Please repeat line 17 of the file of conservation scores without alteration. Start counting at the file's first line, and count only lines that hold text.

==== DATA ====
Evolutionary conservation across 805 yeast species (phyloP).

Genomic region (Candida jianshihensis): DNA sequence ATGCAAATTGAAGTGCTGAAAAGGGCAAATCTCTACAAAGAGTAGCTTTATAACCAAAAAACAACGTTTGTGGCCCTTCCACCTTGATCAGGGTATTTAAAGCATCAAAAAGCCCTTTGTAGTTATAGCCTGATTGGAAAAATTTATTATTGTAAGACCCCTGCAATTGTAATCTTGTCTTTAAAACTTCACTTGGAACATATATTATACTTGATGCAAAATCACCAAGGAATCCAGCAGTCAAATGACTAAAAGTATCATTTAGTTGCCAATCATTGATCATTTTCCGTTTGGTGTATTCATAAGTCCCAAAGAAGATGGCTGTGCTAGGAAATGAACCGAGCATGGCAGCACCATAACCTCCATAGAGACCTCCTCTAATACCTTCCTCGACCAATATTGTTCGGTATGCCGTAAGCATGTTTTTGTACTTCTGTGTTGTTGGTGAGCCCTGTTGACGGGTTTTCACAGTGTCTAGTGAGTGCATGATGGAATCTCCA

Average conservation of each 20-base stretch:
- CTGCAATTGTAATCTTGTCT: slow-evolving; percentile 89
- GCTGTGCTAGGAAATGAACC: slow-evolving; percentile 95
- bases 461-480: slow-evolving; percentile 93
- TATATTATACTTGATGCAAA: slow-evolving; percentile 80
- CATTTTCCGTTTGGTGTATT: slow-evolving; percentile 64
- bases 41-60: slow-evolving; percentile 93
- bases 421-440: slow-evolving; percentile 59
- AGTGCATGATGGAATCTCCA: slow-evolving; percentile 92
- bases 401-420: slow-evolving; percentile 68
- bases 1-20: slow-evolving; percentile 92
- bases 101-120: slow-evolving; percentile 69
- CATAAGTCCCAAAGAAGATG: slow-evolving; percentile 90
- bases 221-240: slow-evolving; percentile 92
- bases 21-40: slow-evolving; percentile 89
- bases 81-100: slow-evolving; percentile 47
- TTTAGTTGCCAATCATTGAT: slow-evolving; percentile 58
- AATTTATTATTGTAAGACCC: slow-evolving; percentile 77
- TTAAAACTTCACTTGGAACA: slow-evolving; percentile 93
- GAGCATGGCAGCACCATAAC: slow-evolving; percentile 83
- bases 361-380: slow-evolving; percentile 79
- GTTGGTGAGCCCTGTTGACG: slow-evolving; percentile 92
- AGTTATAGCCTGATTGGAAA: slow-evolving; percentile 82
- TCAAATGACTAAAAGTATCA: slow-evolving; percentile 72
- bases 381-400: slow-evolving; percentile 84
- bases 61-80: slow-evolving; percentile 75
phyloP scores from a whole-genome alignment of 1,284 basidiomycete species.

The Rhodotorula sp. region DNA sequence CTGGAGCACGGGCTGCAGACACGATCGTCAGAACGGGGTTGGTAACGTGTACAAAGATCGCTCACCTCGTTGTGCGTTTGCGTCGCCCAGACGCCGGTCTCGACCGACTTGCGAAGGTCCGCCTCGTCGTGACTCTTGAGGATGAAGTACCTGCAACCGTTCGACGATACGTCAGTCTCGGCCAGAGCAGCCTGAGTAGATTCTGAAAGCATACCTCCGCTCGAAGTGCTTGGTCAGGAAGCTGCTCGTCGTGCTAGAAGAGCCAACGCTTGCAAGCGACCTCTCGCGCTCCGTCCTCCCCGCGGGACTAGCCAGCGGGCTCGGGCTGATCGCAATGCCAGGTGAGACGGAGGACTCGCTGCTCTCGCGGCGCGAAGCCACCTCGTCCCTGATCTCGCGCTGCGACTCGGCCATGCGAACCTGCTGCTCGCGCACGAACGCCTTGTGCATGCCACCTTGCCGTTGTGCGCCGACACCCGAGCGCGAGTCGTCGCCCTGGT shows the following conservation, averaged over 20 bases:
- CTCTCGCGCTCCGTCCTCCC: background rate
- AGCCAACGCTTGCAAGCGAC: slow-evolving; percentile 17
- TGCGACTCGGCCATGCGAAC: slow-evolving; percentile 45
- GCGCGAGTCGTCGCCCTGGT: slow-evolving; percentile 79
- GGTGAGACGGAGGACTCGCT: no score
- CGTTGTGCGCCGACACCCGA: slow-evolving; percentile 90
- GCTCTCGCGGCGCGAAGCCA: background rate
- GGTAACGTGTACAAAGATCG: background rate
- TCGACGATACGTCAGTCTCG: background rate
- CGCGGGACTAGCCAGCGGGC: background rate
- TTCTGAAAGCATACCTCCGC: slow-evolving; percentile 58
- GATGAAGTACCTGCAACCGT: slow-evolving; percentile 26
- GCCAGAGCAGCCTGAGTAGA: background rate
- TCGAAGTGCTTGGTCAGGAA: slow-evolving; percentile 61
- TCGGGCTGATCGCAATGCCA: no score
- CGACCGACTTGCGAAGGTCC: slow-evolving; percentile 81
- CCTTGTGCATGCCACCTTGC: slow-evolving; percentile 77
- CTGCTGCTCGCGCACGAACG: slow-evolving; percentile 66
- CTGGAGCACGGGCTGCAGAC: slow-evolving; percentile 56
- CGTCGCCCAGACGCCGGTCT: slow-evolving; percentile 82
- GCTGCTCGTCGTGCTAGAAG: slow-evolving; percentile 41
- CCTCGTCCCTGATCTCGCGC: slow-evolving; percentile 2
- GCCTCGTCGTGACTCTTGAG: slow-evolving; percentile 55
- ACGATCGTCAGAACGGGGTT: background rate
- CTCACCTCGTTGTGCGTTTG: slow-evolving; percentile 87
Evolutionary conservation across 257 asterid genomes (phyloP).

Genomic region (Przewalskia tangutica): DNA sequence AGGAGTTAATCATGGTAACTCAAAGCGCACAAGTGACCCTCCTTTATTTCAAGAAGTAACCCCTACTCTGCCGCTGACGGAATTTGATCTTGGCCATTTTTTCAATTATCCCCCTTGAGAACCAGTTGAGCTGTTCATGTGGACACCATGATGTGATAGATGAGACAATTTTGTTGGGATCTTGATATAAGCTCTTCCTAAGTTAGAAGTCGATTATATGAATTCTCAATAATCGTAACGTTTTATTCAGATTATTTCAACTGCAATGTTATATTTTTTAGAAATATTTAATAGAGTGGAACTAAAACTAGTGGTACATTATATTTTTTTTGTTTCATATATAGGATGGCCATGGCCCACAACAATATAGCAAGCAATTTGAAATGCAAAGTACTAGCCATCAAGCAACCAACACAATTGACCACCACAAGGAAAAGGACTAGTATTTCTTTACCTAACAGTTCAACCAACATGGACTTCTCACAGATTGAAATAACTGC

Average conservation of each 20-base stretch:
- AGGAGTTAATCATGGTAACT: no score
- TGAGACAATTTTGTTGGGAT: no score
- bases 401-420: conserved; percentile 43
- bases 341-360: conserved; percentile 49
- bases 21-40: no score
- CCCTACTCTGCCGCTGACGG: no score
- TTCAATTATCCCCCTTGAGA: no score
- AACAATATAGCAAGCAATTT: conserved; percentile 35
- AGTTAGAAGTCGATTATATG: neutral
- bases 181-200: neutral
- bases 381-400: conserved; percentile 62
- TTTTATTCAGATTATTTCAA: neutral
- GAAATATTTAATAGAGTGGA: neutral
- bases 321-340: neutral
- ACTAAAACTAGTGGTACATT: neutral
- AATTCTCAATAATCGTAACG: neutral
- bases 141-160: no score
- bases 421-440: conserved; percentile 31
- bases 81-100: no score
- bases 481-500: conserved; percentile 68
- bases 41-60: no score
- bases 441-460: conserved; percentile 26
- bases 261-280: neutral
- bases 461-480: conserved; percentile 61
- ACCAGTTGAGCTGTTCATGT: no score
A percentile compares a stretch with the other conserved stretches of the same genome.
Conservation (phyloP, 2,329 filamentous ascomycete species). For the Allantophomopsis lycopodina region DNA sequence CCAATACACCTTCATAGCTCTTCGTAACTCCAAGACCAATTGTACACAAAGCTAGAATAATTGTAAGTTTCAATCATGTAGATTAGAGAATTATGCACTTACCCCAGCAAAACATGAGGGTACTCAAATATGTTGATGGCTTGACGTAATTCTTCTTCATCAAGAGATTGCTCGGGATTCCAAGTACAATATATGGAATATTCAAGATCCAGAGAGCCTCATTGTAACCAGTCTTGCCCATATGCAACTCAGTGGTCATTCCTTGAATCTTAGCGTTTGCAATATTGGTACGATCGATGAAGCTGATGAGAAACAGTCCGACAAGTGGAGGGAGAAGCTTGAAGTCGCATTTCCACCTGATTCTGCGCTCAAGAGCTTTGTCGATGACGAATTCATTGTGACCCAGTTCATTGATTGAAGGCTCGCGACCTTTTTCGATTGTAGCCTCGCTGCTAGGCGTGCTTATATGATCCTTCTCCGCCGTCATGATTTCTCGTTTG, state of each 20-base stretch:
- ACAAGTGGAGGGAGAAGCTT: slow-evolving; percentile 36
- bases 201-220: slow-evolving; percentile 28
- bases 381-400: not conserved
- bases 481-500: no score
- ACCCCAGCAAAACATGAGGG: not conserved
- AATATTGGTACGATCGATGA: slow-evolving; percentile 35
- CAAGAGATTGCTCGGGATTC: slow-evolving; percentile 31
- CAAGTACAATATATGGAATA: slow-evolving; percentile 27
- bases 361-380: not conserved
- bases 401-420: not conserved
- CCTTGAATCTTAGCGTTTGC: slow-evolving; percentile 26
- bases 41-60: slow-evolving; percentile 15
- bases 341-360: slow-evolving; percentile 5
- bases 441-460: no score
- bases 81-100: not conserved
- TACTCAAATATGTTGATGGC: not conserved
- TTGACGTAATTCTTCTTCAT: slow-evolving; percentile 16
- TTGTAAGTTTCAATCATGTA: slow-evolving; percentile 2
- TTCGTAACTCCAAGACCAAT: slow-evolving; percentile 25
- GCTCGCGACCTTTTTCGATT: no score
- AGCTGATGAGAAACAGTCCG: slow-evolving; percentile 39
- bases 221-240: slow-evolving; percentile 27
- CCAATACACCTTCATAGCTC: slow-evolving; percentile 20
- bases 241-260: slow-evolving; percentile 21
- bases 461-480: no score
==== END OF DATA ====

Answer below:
- bases 21-40: slow-evolving; percentile 89